Earl Hughes III

MIT Department: Electrical Engineering and Computer Science

Undergraduate Institution: Hampton University Main Campus

Faculty Mentor: Thomas Heldt

Research Supervisor: Andrea Fanelli, Minoru Matsushima

Website: LinkedIn

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Biography

I call Lawrenceville, Georgia my home. Currently, I call Hampton University, where I majored in Electrical Engineering, my Home by the Sea. My passion for music inspired my research interest in Signal Processing, which I believe is a significant crossroad between my major and my passion. Outside the classroom, I enjoy playing music, video games, trading card games, and researching new ways of thinking.

2017 Poster Presentation

2017 Research Abstract

Reducing False Alarms in Intensive Care Units (ICUs) Using Automated Signal Quality Evaluation

Earl Hughes III, Department of Engineering, Hampton University

Andrea Fanelli, Institute for Medical Engineering and Science, Massachusetts Institute of Technology

Minoru Matsushima, Nihon Kohden Innovation Center Inc.

Thomas Heldt, Institute for Medical Engineering and Science, Massachusetts Institute of Technology

In Intensive Care Unit (ICU) environments, staff utilizes high-resolution physiologic waveform data, such as intracranial pressure (ICP) waveforms, to judge the physiologic state and proper treatment of a patient. Monitors collect and display this data, and use built-in alarms to alert staff of abnormalities. Often, the data contains low-quality segments caused by artifacts and noise, which can set off the alarms more often than needed. This fatigues staff and desensitizes them to the alarms, which jeopardizes the well-being of ICU patients under their care. Amelioration of this fatigue and desensitization can be achieved through attenuation of the total alarms the staff must manage. This can be done using an algorithm to identify and quantify the signal quality of physiological waveform signals, and to disregard the low-quality segments.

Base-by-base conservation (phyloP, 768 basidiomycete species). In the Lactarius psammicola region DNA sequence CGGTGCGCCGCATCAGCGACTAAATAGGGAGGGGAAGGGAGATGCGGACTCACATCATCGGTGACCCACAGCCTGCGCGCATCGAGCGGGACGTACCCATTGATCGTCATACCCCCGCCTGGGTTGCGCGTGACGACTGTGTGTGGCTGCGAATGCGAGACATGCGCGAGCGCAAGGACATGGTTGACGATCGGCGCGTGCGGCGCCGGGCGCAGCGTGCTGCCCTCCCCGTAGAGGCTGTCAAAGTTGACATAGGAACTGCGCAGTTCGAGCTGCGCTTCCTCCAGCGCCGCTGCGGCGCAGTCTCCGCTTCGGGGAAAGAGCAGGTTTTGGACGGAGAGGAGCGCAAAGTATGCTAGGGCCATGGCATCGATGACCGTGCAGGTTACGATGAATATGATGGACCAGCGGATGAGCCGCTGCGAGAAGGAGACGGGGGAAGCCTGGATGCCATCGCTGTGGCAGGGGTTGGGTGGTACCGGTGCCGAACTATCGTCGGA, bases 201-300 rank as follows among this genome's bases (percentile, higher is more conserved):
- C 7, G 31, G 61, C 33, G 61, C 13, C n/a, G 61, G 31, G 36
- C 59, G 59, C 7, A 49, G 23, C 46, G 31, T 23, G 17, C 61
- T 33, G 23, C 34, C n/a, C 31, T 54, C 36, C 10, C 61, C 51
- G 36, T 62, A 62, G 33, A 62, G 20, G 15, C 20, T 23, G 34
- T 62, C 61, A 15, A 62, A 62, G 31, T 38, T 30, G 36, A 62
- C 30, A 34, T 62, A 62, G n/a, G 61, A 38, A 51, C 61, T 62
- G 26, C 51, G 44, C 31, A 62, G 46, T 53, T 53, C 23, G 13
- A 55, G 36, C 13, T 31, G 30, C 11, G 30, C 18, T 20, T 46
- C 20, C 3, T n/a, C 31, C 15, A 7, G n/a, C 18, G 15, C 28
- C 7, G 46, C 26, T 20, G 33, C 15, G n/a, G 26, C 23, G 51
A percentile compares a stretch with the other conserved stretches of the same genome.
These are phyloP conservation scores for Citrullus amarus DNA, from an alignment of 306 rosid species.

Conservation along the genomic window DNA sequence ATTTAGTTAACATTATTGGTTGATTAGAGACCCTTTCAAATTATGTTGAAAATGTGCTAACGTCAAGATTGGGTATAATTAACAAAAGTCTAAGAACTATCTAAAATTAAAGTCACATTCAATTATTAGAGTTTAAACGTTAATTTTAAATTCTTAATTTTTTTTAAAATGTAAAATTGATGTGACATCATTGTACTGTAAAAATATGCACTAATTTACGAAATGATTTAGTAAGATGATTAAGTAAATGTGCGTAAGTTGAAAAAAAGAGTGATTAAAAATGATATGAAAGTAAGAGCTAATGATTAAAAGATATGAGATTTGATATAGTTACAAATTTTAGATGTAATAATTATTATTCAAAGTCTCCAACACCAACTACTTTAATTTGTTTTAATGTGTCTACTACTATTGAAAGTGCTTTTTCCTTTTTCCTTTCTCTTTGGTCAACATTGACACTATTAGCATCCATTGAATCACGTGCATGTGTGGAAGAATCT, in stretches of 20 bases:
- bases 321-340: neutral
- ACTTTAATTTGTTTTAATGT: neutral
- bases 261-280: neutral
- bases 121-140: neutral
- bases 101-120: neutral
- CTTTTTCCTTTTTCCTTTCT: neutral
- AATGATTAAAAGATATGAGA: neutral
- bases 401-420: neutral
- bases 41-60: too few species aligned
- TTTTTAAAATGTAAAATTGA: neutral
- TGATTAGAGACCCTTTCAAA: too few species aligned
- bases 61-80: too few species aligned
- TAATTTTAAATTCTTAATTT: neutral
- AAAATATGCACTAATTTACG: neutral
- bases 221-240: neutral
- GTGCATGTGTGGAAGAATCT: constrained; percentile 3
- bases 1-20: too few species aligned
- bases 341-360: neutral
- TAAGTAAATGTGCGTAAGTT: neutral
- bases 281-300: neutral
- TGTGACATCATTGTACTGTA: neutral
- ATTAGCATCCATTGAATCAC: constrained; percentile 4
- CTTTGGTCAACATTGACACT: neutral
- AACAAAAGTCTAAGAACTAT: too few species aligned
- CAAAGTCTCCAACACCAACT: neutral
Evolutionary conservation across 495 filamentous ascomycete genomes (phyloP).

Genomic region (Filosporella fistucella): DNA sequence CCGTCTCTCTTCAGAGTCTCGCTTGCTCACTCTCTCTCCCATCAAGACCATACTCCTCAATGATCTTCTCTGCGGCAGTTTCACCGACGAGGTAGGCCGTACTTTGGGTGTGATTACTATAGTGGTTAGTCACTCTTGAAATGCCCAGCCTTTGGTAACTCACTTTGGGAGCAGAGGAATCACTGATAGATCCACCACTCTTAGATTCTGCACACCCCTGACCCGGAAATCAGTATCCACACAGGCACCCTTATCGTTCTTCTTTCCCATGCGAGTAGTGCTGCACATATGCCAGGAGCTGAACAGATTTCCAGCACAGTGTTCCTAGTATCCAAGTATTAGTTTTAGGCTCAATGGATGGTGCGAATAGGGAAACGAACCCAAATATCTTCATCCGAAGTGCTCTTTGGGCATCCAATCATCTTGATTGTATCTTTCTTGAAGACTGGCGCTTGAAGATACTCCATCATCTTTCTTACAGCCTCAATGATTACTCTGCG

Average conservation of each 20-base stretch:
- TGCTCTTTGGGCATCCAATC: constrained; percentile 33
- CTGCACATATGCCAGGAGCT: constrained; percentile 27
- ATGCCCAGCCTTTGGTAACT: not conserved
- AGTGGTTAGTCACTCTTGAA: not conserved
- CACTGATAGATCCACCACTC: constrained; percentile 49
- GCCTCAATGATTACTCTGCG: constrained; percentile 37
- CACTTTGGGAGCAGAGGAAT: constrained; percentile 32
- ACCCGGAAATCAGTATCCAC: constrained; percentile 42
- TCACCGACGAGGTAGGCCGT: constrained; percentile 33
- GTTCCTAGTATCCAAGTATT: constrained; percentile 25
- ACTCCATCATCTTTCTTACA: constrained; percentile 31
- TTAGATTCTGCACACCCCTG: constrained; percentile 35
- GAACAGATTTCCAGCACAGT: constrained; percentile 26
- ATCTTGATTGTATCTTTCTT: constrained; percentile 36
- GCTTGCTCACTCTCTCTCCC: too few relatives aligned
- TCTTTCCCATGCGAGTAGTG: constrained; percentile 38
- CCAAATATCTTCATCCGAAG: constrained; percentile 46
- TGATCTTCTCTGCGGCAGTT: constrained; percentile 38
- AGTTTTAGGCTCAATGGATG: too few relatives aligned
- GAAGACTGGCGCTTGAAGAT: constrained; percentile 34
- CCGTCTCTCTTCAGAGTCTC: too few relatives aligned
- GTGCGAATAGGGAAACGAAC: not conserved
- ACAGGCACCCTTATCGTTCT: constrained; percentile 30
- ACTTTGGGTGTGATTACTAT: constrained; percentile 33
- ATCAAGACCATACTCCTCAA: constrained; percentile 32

In this work, we adjudicated the results of such automated signal-quality assessment and developed an approach for comparing two sets of adjudications of ICP waveforms. Previously collected ICP waveforms from hospitals were divided amongst two researchers to manually adjudicate for the locations of clean and noisy segments, using a GUI designed for annotating the segments as noisy or clean. The waveforms were then exchanged for cross-adjudication. MATLAB algorithms were developed to compare these adjudications using the Cohen’s Kappa statistic to quantify the degree of consensus between them, with a value of 1 representing total consensus, and a value of 0 representing very low consensus. One algorithm was annotation-based, while the other was index-based using indices between the annotations. Qualitative results from manual adjudication showed satisfactory observational consensus, despite noticeable differences in adjudication styles. Quantitative results reflect this bittersweet conclusion, with an overall annotation-based Cohen Kappa of 0.0048 over 14,036 annotations, and an overall index-based Cohen Kappa of 0.5388 over 1,328,747 indices. Future work includes testing and development of a reliable automatic adjudication algorithm for ICU monitors.